The high cost of living and continued disruption from the Covid-19 pandemic are eroding the incomes of many Kenyans and pushing more households into poverty.
This is according to the latest survey by research firm GeoPoll that paints a grim picture of the financial hardships majority of Kenyans are experiencing.
“Renewed government restrictions due to yet another resurgence of the virus in Kenya has had a severe economic impact, with 70 per cent of respondents reporting a decrease in income with 35 per cent stating it decreased by a lot,” stated the survey.
The study was conducted through GeoPoll’s mobile web platform with about 400 respondents drawn from nine countries including Kenya. Respondents were asked to report on changes to their incomes, vaccination preferences and financial prospects over the past three months.
In Kenya, 55 per cent of respondents said their spending on necessities such as food has increased over the past three months, with nine out of ten citing higher food prices as the reason for the increased spending.
The decline in income coupled with job cuts and furloughs reported across firms have led to reduced expenditure on non-essential items with households adjusting their spending to accommodate reduced earnings.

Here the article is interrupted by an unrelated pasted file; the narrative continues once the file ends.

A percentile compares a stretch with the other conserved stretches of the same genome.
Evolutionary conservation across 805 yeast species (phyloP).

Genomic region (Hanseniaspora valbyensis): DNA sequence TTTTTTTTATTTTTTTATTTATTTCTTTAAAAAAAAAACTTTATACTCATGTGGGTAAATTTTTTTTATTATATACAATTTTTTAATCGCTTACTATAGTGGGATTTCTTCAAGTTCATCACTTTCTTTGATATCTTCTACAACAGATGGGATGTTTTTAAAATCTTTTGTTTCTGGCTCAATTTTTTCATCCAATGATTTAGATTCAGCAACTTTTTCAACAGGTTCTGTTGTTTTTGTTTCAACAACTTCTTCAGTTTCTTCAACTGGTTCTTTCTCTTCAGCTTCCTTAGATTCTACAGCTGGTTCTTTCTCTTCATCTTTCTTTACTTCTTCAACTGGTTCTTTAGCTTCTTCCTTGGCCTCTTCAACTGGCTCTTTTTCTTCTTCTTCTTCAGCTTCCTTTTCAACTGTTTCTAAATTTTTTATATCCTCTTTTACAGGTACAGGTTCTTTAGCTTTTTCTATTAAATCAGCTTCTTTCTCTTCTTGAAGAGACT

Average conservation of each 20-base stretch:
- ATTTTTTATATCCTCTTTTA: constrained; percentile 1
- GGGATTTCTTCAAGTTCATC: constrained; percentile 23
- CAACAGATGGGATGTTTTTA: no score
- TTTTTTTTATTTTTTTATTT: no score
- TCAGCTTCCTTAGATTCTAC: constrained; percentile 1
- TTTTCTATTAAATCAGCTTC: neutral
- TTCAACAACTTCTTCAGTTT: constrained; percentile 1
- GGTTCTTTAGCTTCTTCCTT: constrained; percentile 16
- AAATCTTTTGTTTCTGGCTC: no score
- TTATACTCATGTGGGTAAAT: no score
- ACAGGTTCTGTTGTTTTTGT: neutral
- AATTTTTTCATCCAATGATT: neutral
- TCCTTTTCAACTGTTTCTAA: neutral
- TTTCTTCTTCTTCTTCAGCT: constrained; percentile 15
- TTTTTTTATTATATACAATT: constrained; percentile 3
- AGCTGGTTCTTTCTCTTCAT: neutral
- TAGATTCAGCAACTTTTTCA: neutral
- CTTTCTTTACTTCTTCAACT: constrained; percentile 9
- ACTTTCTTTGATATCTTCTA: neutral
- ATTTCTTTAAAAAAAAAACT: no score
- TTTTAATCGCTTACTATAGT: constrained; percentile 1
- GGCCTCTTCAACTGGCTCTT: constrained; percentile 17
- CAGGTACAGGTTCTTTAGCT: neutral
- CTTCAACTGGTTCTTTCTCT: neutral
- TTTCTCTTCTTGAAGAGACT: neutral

“About three out of four respondents in Tanzania (75 per cent) and Kenya (70 per cent) and half in Columbia (54 per cent) and South Africa (50 per cent) say their spending on non-essential items has decreased compared to three years ago,” stated the report. “These four countries also report some of the highest decreases in income.”
Kenyans surveyed in the poll also displayed the highest level of pessimism about their future financial prospects compared to all countries surveyed. Only 17 per cent of respondents in Kenya are extremely optimistic about their financial situation improving, compared to 44 per cent in Nigeria.
About 20 per cent said they were not at all optimistic. On vaccination, 65 per cent of respondents in Kenya said they would get the vaccine right away if available, compared to 48 per cent in April 2021.